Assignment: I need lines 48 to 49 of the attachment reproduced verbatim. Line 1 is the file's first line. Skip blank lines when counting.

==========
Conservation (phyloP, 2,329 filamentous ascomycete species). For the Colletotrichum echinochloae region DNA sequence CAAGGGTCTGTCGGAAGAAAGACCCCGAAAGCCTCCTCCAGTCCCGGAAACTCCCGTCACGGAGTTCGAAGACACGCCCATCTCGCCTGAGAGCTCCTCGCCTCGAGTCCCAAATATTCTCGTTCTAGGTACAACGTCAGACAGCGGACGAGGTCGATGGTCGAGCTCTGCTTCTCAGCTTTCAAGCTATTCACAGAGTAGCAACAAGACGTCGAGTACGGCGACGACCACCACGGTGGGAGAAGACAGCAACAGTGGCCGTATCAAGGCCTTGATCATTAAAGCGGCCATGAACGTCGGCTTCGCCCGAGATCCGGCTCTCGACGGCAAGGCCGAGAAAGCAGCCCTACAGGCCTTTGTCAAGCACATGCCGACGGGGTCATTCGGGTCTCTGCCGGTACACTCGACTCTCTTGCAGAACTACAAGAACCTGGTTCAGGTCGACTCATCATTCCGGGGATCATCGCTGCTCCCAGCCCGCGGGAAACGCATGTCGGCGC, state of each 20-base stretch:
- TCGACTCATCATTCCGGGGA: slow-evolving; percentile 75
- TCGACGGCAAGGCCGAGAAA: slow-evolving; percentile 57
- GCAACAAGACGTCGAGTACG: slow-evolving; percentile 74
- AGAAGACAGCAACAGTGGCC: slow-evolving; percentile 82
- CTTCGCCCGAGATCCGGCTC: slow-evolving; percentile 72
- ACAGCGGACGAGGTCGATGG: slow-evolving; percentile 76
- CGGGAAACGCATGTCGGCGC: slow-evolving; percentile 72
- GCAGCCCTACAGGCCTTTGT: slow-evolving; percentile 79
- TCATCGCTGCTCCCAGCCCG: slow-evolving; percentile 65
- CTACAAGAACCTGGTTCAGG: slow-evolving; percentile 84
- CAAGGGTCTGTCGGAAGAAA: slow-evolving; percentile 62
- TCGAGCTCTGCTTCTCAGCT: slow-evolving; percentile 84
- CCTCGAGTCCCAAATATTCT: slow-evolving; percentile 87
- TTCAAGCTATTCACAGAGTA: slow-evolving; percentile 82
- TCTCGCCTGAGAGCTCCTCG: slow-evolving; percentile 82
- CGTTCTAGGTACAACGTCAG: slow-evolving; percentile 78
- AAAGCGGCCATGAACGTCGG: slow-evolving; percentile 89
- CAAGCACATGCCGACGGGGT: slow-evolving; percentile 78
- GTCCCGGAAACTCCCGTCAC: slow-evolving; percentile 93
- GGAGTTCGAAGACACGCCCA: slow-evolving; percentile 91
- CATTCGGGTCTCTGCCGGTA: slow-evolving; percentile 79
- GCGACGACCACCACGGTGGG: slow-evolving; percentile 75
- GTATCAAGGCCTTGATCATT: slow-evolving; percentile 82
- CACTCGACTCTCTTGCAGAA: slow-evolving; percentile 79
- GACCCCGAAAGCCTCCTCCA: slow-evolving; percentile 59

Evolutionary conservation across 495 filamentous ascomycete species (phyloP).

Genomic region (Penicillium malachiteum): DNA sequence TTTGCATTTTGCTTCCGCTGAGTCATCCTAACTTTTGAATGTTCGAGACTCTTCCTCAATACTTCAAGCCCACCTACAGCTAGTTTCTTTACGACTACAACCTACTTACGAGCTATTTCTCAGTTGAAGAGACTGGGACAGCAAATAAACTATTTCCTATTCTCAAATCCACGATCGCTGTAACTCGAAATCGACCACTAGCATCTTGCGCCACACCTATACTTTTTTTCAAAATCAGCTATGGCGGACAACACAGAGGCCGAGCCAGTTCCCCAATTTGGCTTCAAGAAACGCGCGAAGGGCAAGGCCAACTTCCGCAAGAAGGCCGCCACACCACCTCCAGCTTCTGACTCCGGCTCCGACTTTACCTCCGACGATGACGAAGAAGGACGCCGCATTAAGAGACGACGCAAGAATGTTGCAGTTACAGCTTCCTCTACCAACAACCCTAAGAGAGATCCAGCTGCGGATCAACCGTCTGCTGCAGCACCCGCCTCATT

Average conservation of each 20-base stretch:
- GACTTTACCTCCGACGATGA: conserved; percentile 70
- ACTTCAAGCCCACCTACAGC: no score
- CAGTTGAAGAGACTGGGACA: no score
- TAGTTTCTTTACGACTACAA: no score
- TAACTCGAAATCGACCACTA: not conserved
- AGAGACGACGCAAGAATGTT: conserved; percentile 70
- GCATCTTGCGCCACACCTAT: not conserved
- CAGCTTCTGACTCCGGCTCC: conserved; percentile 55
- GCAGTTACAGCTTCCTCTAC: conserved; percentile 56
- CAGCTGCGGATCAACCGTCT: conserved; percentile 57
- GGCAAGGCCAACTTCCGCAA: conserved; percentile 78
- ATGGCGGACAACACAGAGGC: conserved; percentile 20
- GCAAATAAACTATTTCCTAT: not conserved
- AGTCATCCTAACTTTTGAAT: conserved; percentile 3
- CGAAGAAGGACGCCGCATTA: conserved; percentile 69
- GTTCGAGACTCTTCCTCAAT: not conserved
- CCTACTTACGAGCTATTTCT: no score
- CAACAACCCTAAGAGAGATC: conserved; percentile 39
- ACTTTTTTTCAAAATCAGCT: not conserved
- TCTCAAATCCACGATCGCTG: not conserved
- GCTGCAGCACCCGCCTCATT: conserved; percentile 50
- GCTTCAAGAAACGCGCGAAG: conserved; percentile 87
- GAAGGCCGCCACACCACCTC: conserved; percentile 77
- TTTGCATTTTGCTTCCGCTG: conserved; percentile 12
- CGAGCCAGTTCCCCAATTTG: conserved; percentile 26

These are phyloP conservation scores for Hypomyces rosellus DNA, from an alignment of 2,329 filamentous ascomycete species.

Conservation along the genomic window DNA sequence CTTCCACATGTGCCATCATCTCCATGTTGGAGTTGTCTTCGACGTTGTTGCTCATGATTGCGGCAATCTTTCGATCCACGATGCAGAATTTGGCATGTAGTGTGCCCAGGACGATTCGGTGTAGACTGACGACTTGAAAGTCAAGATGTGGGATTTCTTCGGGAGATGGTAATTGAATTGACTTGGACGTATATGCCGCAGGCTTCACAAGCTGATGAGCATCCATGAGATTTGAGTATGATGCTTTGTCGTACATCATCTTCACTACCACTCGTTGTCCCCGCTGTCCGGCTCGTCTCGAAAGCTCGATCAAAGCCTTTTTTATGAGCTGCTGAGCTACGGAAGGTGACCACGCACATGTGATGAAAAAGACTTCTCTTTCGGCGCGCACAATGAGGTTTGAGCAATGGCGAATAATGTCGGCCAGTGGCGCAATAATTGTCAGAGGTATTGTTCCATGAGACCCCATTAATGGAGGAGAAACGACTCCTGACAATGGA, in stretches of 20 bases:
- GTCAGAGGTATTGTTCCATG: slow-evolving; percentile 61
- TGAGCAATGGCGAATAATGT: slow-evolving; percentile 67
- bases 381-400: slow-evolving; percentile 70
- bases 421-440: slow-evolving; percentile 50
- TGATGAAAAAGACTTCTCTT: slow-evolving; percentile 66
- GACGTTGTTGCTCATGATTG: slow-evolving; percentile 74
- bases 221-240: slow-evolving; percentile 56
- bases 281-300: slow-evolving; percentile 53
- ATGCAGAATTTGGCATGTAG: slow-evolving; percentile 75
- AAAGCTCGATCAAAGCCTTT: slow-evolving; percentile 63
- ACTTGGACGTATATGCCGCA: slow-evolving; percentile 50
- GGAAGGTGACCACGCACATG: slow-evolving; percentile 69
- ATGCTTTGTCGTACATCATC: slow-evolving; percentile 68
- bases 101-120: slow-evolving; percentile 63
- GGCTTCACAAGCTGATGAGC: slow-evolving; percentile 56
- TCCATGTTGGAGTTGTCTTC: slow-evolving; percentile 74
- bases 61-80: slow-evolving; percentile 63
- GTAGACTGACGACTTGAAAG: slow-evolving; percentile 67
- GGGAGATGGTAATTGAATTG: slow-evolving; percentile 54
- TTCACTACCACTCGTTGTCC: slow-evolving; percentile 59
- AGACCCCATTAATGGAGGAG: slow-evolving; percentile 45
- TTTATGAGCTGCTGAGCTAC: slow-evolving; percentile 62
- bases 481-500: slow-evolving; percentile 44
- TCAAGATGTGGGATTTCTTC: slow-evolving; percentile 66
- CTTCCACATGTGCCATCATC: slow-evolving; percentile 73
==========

- ACTTTTTTTCAAAATCAGCT: not conserved
- TCTCAAATCCACGATCGCTG: not conserved